Abortion involves an extreme form of "othering" a family member.

## Sunday, May 22, 2022

### Foolishness

"Evil things come from within and defile the person"
 7 (8) deadly sins Defiling evils Pride Pride Greed Greed, thefts Wrath murders Envy envy Lust sexual immorality, adultery, indecent behavior Gluttony Sloth Acedia (bearing false witness) deceit evil thoughts slander wickedness foolishness

I think games have a place in our lives--they do in children's--though I know some great people disagree. I figure that Jesus was talking about deliberately choosing foolishness when wisdom is called for.

"Defiling" isn't the first thing I'd have thought of in connection with foolishness. It makes you less than you ought to be, and opens the door for all kinds of other sins and disasters. Jesus says it makes you unclean by itself. Most of the other "evil things" are about relations with other people, but evil thoughts and foolishness can be solo activities.

Have I done some foolish things today? In the broad sense, yes--wasting time with trivia. Doing deliberately stupid things--maybe not so much. How broad did Jesus mean the word to be?

## Saturday, May 21, 2022

### Mobs hint at something?

I ran across, but cannot give proper attribution to(*), an observation summarized as "Man loves, men hate."

A man can love, but groups of men (and women) do not; the emotion that comes most easily is hate. And fear.

It seems as though when your face vanishes in an anonymous mob, the face that shines through is that of a demon.

Maybe people can be both individuals and a collective organism. That collective could be the bride of Christ, but it looks like the default is someone else.

(*)Quote is from Ralph Peters

## Wednesday, May 18, 2022

### more wendigo

Following up a bit on the wendigo aspect of the Walam Olum post: Nathan Carlson wrote an analysis of witiko=wendigo phenomena with several cases described. There were often physical symptoms, notably swelling, associated with the condition--sometimes at the onset, sometimes later. He asked rhetorically if mental illnesses could be contagious.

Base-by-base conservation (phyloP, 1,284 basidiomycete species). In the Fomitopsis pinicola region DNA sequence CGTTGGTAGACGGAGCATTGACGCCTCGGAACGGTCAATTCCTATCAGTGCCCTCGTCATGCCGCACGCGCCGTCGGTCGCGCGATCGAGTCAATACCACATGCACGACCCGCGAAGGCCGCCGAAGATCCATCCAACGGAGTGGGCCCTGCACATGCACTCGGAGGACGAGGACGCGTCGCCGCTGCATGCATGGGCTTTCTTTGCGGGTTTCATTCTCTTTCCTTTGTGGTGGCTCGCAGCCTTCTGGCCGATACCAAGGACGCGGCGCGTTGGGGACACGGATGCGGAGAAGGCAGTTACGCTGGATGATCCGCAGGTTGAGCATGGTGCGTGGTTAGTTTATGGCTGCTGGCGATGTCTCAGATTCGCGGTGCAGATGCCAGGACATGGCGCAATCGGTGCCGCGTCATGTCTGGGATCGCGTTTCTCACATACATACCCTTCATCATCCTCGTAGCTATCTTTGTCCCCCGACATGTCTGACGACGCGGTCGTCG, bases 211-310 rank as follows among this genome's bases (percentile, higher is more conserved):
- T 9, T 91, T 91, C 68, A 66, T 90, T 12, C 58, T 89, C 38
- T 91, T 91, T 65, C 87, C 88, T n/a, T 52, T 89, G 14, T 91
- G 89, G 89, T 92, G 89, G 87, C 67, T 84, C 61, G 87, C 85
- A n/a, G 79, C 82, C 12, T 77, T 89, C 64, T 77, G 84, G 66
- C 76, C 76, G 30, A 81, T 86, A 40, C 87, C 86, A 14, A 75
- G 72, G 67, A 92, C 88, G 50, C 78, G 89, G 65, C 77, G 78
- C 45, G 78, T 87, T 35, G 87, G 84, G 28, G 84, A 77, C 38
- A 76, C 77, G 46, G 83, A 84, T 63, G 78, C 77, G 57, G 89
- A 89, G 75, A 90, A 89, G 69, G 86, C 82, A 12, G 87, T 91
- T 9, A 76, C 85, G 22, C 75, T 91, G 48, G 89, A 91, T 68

Can they be? I don't mean meme-contagious, I mean in the traditional microbe or virus sense. To be clear, I probably have a number of pathogenic organisms living in and on me now, but without some opportunity or stress they won't do much.

Clearly some of the symptoms are culturally shaped, but swelling and cold (testified to by others)? This wendigo-ness isn't something shared by other tribes, as far as I can find, so either the physical symptoms are culturally shaped too, or the tribe is more susceptible genetically than other tribes. So suppose one had an endemic infection that susceptible individuals succombed to in times of starvation or panic, that left the brain in a confused state that the culture gave a name and shape to--cannibal wendigo. I assume it's possible--I don't know if it is either remotely likely or possible to prove or disprove.

Alternatively, the disease isn't very contagious except when the victim is heavily afflicted, so the victim becomes doubly dangerous, as an attacker and as a vector.

On the "disprove" side, there are other sources of stress besides starvation and panic--the infection should come forward at other times as well, though possibly the madness would be given a different cultural shape. I haven't heard of anything. AmerIndians have high rates of mental illness, but given the general stresses involved you can't conclude anything about that except that feeling poor and useless is really bad for your health.

## Tuesday, May 17, 2022

### A new chancellor

The UW is replacing the outgoing chancellor with a UCLA law school dean: “Under her leadership, the school has enhanced the quality and diversity of the faculty; seen an increase in the credentials and diversity of the student body; set records for philanthropic support; built and expanded impactful, innovative programs in several disciplines; and achieved its highest-ever rankings,”

She also seems to be part of the web of connections: “It was great to meet you and Melissa last month, and I very much appreciate your following up and sending along the attached syllabus,” she wrote in an Aug. 9, 2019, email. “I think this offers some very exciting possibilities, and I look forward to seeing what we may be able to do.”

Maybe UCLA has picked up on Hollywood-esque "love the story" brushoffs, but she handed off Hunter Biden's proposal to teach a course on drug policy to another law school official, so maybe she was serious. This was in early 2020, pre laptop revelations--Hunter's ethical issues weren't public knowledge yet.

Just a glimpse through the keyhole...

## Sunday, May 15, 2022

### Walam Olum and other stories